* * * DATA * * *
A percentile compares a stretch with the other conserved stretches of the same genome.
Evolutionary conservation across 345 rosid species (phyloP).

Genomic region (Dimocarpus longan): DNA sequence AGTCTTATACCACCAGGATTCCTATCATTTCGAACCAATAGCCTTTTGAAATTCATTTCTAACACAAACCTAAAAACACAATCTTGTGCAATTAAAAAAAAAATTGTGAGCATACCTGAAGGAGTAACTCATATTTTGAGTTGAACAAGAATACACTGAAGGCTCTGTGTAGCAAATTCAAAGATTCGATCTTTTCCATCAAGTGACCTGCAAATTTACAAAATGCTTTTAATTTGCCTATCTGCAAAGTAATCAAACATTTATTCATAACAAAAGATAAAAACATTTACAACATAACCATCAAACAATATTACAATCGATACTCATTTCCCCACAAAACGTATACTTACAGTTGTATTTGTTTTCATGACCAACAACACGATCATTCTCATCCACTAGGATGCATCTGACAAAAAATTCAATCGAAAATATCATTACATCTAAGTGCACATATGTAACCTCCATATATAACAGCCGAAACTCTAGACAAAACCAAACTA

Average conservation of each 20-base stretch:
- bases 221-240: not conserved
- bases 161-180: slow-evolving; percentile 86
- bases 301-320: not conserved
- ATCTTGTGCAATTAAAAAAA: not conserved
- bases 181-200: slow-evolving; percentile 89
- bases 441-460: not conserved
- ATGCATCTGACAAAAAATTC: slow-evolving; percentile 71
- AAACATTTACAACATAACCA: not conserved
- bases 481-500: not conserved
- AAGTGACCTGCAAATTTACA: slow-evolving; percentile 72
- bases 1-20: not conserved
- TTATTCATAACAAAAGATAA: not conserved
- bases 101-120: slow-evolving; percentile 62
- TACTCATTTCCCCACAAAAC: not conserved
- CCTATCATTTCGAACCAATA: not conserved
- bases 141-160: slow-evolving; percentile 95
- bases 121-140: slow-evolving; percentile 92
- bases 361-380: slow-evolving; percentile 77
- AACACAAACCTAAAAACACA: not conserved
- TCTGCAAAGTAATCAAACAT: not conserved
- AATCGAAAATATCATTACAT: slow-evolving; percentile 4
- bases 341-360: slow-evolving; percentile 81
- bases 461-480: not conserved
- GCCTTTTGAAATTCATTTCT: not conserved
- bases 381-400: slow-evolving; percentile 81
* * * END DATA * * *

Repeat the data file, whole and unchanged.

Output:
A percentile compares a stretch with the other conserved stretches of the same genome.
Evolutionary conservation across 345 rosid species (phyloP).

Genomic region (Dimocarpus longan): DNA sequence AGTCTTATACCACCAGGATTCCTATCATTTCGAACCAATAGCCTTTTGAAATTCATTTCTAACACAAACCTAAAAACACAATCTTGTGCAATTAAAAAAAAAATTGTGAGCATACCTGAAGGAGTAACTCATATTTTGAGTTGAACAAGAATACACTGAAGGCTCTGTGTAGCAAATTCAAAGATTCGATCTTTTCCATCAAGTGACCTGCAAATTTACAAAATGCTTTTAATTTGCCTATCTGCAAAGTAATCAAACATTTATTCATAACAAAAGATAAAAACATTTACAACATAACCATCAAACAATATTACAATCGATACTCATTTCCCCACAAAACGTATACTTACAGTTGTATTTGTTTTCATGACCAACAACACGATCATTCTCATCCACTAGGATGCATCTGACAAAAAATTCAATCGAAAATATCATTACATCTAAGTGCACATATGTAACCTCCATATATAACAGCCGAAACTCTAGACAAAACCAAACTA

Average conservation of each 20-base stretch:
- bases 221-240: not conserved
- bases 161-180: slow-evolving; percentile 86
- bases 301-320: not conserved
- ATCTTGTGCAATTAAAAAAA: not conserved
- bases 181-200: slow-evolving; percentile 89
- bases 441-460: not conserved
- ATGCATCTGACAAAAAATTC: slow-evolving; percentile 71
- AAACATTTACAACATAACCA: not conserved
- bases 481-500: not conserved
- AAGTGACCTGCAAATTTACA: slow-evolving; percentile 72
- bases 1-20: not conserved
- TTATTCATAACAAAAGATAA: not conserved
- bases 101-120: slow-evolving; percentile 62
- TACTCATTTCCCCACAAAAC: not conserved
- CCTATCATTTCGAACCAATA: not conserved
- bases 141-160: slow-evolving; percentile 95
- bases 121-140: slow-evolving; percentile 92
- bases 361-380: slow-evolving; percentile 77
- AACACAAACCTAAAAACACA: not conserved
- TCTGCAAAGTAATCAAACAT: not conserved
- AATCGAAAATATCATTACAT: slow-evolving; percentile 4
- bases 341-360: slow-evolving; percentile 81
- bases 461-480: not conserved
- GCCTTTTGAAATTCATTTCT: not conserved
- bases 381-400: slow-evolving; percentile 81